5. The Low FODMAP Diet: Elimination is the Beginning NOT the End The team at Monash University in Australia, led by Professor Peter Gibson MD, developed the low FODMAP diet. In its strictest sense it is not so much a diet as it is a diagnostic tool for helping to determine whether foods in your diet are involved in contributing to your gastrointestinal symptoms. Some IBS sufferers have unfortunately been using the low FODMAP diet as a forever elimination diet whereas it was designed to be a three phase process. Taking on the three phase diet process by yourself is not recommended. An experienced FODMAP Dietitian is your best ally for using this diet as a diagnostic tool for symptoms. >> Read More
  6. Martin Burridge

    My IBS success story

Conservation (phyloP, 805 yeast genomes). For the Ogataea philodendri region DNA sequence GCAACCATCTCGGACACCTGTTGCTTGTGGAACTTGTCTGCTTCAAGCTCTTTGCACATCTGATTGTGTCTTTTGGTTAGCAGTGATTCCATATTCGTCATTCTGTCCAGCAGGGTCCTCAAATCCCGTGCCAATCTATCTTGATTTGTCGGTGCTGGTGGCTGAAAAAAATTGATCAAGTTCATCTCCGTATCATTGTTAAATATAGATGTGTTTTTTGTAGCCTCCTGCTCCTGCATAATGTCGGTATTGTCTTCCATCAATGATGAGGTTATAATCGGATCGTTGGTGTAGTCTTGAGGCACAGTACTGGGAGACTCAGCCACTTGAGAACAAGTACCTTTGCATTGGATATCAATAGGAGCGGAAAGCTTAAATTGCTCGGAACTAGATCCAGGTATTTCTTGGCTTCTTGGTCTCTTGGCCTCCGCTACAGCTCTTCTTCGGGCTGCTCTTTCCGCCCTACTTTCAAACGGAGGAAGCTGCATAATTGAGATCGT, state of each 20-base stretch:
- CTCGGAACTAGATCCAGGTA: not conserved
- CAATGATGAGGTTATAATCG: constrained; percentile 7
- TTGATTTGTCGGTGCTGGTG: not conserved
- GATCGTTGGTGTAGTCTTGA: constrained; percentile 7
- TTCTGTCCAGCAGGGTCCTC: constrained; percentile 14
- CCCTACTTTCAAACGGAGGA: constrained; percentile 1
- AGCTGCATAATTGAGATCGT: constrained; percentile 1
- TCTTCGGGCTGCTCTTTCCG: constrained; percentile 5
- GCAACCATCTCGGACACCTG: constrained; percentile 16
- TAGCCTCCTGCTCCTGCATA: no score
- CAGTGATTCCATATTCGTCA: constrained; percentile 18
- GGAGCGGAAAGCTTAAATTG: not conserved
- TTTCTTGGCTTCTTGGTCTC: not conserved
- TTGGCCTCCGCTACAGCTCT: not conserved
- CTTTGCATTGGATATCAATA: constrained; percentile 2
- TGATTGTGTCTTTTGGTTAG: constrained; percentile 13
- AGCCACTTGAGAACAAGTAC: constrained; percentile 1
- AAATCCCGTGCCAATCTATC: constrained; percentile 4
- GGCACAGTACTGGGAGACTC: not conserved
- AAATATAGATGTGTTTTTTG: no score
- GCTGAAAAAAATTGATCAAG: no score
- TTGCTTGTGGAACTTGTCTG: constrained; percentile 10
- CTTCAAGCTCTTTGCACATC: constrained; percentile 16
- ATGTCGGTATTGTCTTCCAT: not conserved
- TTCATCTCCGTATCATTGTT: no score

My IBS symptoms started in October 2014.I had constipation, burping and excruciating pain under my ribs.I lost 35 pounds (15.8kg) in weight because I basically stopped eating due to the pain. I was off work for 2 months and spent the best part of 8 months in my bedroom. It was May 2015 before I was diagnosed as having IBS. In June 2015 I discovered the FODMAP diet and started by reducing all FODMAP groups. The symptoms reduced 90% within days. In the next few months I discovered my trigger groups were O (inc. wheat, onion, garlic,sweetcorn,brocolli) and M (inc .apples, pears and anything containing glucose fructose syrup). Over the next year I found my tolerance to O and M foods gradually improved but I still had to limit foods that were very high in these FODMAPs. (wheat, onions and garlic in particular), Then I decided to introduce a potent probiotic that did well in independent clinical trials. Its called VSL3 and it is very expensive. To save cost I only took half the dose but mixed it in a relatively cheap probiotic yogurt drink called Actimel. I took the VSL3 first thing in the morning before eating. This is because stomach acid is low at this point which gives the probiotic bacteria the best chance of surviving and reaching the bowel. This seemed to speed up my recovery and I was been able to eat wheat, garlic, onion and foods containing glucose fructose syrup in surprisingly large amounts without any symptoms. There is no instant cure for IBS. I believe it is predominantly a problem of bacterial species mix in the bowel. Changing the species mix in the bowel does not happen overnight. Both the foods we eat and some probiotics can change the mix but there is no magic formula that fits everyone. For me the mix of the FODMAP diet and VSL3 seems to have brought my IBS to an end. The key to defeating IBS is understanding it. I learnt a lot about IBS from my experience so have shared it in a blog to help others who suffer this awful condition. You can view the blog here.